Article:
Level I Review Financial Reporting and Analysis

Study session nine in the Level I CFA Program curriculum details financial reporting & analysis with four readings (29-32) covering inventories, long-lived assets, taxes and long-term liabilities.
Inventories
The material revolves around the choices for inventory accounting (FIFO, LIFO, Weighted Average, and Specific ID). You absolutely must know the FIFO AND LIFO concepts as well as how the choice affects ratios and the income statement. You will need this going into the CFA level 2 exam so don’t ignore it.
FIFO expenses the first items purchased for cost of goods sold, which are usually cheaper given inflation. This will lead to higher earnings from the lower expense. Ending inventory, working capital, shareholders’ equity, earnings, current ratio, ROA, ROE and the profit margin are usually higher using FIFO accounting.
LIFO expenses newer inventory first so ending inventory will usually be lower in an environment of increasing prices.  Understand what happens in an inventory liquidation and what it means for taxes, cash flow and earnings. After-tax cash flow, debt-to-equity, and asset turnover are usually higher under LIFO accounting.
Understand how to convert LIFO to FIFO statements. Add the ending LIFO reserve to inventory. Subtract the change in LIFO reserve from the COGS for FIFO cost of goods sold. Adjust the LIFO net profit by the change in LIFO reserve and the tax rate for the FIFO net profit.
A table with LIFO and FIFO across the top and all the relevant ratios/financial statement line items down the side makes it easier to see how the two methods can cause differences in your analysis. Rather than just writing higher or lower, understand why the effect happens (i.e. shareholders’ equity is usually higher with FIFO because earnings and inventories are higher).
Long-lived Assets
Much of the reading revolves around the capitalizing/expensing debate. Understand the rules for capitalizing and how/why managers might want to bend them.
Understand how the financial statement accounts and ratios differ under capitalizing or expensing. Return on equity, ROA, profit margin, pretax cash from operations, earnings, and shareholders’ equity will be higher under capitalization. Cash from investing, asset turnover, and debt-to-equity will be higher under expensing.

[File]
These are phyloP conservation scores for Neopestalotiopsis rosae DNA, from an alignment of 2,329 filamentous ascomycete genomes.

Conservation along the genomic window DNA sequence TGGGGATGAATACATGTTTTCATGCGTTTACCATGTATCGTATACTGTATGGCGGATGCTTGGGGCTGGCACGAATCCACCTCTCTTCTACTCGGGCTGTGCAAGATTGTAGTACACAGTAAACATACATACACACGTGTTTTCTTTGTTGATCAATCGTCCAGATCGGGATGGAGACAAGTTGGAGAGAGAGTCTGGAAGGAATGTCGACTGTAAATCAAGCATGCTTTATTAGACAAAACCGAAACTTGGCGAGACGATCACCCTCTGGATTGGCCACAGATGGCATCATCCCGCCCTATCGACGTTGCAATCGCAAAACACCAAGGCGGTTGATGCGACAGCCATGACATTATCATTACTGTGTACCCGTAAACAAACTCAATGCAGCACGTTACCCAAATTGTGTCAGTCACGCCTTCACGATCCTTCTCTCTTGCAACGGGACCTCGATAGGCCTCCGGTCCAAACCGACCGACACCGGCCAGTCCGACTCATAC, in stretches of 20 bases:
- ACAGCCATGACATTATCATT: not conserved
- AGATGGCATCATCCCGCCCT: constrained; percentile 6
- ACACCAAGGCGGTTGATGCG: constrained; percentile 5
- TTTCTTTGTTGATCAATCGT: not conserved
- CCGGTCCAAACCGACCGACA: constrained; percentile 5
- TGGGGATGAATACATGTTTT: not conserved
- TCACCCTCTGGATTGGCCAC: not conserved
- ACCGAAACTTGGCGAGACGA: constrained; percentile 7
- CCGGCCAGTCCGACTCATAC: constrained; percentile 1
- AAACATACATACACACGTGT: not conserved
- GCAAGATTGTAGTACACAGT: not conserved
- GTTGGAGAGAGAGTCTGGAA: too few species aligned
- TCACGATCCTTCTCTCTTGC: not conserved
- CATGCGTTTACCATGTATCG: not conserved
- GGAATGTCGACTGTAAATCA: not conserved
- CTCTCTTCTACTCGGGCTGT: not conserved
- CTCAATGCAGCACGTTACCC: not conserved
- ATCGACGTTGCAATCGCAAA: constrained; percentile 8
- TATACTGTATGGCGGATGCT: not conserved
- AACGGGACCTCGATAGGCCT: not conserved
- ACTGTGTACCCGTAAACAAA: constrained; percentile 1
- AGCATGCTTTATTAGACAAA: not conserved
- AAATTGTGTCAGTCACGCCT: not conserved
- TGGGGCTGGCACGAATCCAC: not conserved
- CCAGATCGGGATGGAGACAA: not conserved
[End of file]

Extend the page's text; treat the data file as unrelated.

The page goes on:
Understand that, as an analyst, you may want to adjust the statements for capitalized interest by: add capitalized interest back to interest expense, reclassify capitalized interest from investing to operations on the cash flow statement, remove capitalized interest from depreciation expense.
Remember the difference and how to calculate the methods of depreciation: straight-line, accelerated, and units-of-production and be able to estimate the age of fixed assets.
Debt-to-equity and asset turnover will be higher under an accelerated method of depreciation while ROE, ROA, profit margin, shareholders’ equity, and earnings are higher under straight-line.
Understand the concepts and general rules behind intangible assets and impairment.
Income Taxes
You will need to know the difference between accounting  profit and taxable income and how to calculate deferred tax assets and liabilities. A deferred tax liability is taxes that will be paid in the future because the company reported lower taxable income than profits, while a DTA is taxes that will be saved in the future.
Understand the concept behind temporary and permanent differences. Tax-exempt interest, allowable tax credits and life insurance premiums are the usual examples for permanent differences.
Be able to determine the income tax expense under the liability method: Taxes payable + change in DTL – Changes in DTA net of valuation allowance.
Non-Current Liabilities
You need to be able to work through the calculation for interest expense, coupon payment and the ending carrying value of a bond. It can be a pain at first isn’t too difficult once you understand what is happening.
The interest expense is just the ending carrying value times the market rate times ½ for semiannual bonds. Reduce this by the interest payment (face value * coupon rate*1/2) for the change in the liability. The prior ending carrying value plus the change in liability is your new carrying value.
Understand how a change in interest rates affects the market value of debt and economic gains. An increase in rates will decrease the value of debt and lead to an economic gain.
Remember the five main debt covenants: limitations on asset disposal, restrictions on debt issuance, limits on use of borrowed funds, collateral maintenance, and dividend restrictions.
Study session ten in the Level I CFA Program curriculum concludes the material on FSA with reporting quality and some applications.
‘til next time, happy studyin’
Joseph Hogue, CFA

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